Run Oyinbo, Run!

“Sister Kala! Sister Kala” The cafeteria workers sang as I was walking. They were just finishing their shift at the alexander brown hall cafeteria and I was cooling off with my friend Lanre after a solid-paced 1.5 mile run.

“How far guys?” I said in my best pidgin English, translating to “what sup, guys?”. To my surprise, their facial expressions changed dramatically as they were able to see my face better.

“What’s wrong with your face?” One of the girls said horrified. Lanre and I both laughed and I explained that we just got back from a run. The girls nodded and abruptly kept walking.

Lanre explained to me that exercise isn’t very common here in Nigeria, and it’s often seen as crazy to run without a dire need to.

There are a lot of unexpected things that have happened to me since moving to Nigeria for my Fulbright grant. Another example is that I realized that I am unable to travel to Ghana to see my sponsor child, as I need to send in my passport at the consulate in the US to obtain my visa, which is not feasible. I instead have a vacation scheduled for Tanzania-Mt Kilimanjaro’s 11 day Northern Circuit route to be specific. So, I’ll continue to run with Lanre to train for the once in a lifetime hike.

Talking about my love for hiking and exercising, coupled with the fact that I’m American, get’s people calling me “oyinbo” or “white person”. Since I’m African American, this is one term that my Nigerian-American friends insisted that I wouldn’t be called here, so it comes as a surprise when I’m called it on nearly a daily basis.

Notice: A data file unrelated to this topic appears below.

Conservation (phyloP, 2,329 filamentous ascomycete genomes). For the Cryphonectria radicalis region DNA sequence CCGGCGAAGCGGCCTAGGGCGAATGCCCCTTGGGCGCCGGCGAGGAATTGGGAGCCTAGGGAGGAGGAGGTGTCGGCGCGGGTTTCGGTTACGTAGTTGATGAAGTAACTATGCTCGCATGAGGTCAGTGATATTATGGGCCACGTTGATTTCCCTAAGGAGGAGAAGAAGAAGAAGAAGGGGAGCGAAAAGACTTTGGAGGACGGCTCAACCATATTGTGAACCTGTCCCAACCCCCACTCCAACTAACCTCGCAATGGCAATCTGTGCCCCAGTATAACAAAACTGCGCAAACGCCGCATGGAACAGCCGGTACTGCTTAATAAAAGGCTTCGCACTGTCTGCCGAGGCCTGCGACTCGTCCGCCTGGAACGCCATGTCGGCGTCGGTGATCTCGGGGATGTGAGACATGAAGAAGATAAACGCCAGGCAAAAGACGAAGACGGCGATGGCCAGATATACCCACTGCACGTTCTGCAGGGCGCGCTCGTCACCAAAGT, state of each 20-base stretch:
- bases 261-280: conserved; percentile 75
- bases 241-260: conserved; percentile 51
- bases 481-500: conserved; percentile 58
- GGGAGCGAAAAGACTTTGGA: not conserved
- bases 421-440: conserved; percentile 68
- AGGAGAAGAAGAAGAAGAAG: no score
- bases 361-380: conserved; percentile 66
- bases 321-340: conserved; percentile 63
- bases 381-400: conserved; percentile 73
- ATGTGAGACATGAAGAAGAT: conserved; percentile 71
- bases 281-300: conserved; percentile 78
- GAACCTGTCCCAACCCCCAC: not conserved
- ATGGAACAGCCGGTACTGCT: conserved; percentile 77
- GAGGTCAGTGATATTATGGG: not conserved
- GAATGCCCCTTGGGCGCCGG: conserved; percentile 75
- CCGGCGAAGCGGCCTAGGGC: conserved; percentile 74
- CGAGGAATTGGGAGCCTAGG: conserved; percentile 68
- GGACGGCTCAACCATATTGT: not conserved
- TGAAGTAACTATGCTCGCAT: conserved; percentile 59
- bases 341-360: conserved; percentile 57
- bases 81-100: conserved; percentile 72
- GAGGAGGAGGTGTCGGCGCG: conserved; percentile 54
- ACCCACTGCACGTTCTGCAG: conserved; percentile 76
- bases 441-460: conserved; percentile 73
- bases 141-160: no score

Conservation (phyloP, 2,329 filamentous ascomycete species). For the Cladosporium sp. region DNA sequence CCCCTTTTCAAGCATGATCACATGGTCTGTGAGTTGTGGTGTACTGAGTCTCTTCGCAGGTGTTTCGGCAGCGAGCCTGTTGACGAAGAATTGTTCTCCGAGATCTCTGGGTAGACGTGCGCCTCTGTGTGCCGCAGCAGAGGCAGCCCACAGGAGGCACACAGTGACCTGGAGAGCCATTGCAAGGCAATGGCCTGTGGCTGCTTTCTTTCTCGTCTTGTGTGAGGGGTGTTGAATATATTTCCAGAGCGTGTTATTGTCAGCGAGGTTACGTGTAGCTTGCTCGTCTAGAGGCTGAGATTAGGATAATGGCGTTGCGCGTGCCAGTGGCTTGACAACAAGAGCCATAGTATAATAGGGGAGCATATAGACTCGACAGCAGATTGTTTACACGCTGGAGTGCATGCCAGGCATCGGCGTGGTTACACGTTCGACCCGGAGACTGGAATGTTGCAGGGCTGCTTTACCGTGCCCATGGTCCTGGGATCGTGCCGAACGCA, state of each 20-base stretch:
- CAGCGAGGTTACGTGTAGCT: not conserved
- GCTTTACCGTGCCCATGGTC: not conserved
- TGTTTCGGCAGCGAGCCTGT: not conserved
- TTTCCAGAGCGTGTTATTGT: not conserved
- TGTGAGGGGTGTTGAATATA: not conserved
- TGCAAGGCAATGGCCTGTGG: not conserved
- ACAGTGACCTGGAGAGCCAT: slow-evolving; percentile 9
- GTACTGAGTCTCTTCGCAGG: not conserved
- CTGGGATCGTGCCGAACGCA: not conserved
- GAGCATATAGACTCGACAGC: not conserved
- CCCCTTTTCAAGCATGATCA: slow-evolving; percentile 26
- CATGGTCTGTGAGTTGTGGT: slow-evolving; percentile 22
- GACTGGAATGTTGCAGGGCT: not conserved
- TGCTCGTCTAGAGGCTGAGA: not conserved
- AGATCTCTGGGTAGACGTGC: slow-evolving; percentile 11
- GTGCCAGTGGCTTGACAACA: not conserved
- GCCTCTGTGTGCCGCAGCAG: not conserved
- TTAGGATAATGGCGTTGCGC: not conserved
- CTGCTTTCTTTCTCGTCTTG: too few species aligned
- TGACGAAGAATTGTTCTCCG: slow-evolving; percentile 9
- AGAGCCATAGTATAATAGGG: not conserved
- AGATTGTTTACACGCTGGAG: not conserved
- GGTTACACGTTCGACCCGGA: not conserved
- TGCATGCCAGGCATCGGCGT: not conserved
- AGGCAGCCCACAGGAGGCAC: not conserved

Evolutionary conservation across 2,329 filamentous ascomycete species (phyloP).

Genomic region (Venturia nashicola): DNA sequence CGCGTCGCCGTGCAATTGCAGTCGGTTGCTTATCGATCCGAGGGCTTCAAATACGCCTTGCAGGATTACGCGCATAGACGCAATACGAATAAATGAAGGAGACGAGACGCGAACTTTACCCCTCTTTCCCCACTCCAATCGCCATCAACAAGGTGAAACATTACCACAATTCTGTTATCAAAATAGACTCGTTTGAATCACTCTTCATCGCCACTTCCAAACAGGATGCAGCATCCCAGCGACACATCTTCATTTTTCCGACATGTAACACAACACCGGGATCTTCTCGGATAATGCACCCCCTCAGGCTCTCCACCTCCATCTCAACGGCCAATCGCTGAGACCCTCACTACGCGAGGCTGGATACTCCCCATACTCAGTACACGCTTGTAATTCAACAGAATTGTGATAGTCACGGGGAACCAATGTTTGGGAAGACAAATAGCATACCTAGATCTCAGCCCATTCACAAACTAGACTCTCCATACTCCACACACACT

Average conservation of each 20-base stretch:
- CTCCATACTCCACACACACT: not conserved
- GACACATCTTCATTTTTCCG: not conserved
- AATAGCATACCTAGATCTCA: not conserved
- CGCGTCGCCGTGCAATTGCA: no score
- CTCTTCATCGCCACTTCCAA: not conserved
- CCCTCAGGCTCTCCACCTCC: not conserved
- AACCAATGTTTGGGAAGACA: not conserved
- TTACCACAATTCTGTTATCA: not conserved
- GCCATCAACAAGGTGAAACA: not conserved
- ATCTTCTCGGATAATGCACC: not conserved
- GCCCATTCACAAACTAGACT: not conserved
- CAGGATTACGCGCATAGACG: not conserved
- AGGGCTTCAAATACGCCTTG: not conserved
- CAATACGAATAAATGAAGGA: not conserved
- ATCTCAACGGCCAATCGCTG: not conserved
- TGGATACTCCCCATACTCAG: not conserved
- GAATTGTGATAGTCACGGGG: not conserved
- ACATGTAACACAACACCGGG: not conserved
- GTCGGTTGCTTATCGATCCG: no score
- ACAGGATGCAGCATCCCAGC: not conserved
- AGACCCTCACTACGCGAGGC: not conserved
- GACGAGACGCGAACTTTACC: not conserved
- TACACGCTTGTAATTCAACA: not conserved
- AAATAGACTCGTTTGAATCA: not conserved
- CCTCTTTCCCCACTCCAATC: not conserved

I’ve completed almost 1/3 of my Fulbright grant, and if I’ve learned anything these past 3 months, it’s that things don’t go the way you think they’re supposed to go here in Ibadan, no matter how hard you try to plan ahead. Life happens and people react to who I am in different ways, whether by calling me “Akata” like the cafeteria workers say, “oyinbo” like my friends say, or simply choose to join in, like my trusted friend Lanre.

Life has a way of not going the way you expect it to, sometimes you get called funny names, get stared at, laughed at, or embraced. But, there’s only one thing I can do about it, and that’s continue to do me.

So, I’ll just keep running.

(albeit not gracefully)

 

3 thoughts on “Run Oyinbo, Run!

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  1. I’m quite surprised that they would call you Oyinbo, being of Nigerian descent, this is not a term I have ever heard of being used on people of colour let alone other Nigerians. Despite this, I love that you ended this on such a positive note – you’re right, you literally can’t and shouldn’t do anything other than be yourself!

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  2. I can see why running is not a past time they would enjoy. Running usually indicates danger. I’m so happy for you for receiving a scholarship. Soak up this opportunity because a lot of people will never get it. Congratulations again!

    Like

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